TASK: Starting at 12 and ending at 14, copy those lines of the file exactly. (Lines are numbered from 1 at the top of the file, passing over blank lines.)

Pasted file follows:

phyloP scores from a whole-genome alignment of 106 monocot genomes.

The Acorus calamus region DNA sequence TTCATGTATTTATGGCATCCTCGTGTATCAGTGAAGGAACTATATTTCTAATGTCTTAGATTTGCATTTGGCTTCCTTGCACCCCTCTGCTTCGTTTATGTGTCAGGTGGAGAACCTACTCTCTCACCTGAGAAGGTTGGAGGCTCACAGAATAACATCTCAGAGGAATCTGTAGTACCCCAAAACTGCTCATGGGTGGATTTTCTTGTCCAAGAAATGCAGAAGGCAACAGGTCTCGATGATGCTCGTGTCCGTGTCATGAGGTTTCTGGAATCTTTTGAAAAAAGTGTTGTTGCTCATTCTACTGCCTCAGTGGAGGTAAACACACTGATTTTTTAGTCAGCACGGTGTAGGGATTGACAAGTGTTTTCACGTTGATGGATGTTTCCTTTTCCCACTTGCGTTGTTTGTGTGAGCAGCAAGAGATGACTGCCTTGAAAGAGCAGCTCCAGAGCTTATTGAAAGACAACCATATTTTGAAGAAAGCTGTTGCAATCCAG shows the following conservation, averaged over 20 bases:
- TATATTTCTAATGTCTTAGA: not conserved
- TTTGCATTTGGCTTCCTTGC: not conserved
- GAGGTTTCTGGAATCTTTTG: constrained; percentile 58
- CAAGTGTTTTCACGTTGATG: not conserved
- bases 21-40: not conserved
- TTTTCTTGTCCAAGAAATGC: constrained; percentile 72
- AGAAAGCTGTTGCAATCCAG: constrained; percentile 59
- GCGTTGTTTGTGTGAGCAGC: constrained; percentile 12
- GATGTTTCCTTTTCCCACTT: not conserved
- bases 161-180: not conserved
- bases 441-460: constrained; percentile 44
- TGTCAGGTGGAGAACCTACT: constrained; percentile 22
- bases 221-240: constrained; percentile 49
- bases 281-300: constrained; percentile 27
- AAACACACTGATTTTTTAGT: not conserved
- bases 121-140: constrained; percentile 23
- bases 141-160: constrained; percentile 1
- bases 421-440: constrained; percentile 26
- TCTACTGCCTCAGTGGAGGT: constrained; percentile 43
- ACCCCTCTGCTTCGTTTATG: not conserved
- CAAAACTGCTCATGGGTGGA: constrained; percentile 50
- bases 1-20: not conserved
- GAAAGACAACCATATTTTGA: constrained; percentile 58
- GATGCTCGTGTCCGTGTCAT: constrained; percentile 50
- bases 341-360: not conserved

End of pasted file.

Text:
- bases 161-180: not conserved
- bases 441-460: constrained; percentile 44
- TGTCAGGTGGAGAACCTACT: constrained; percentile 22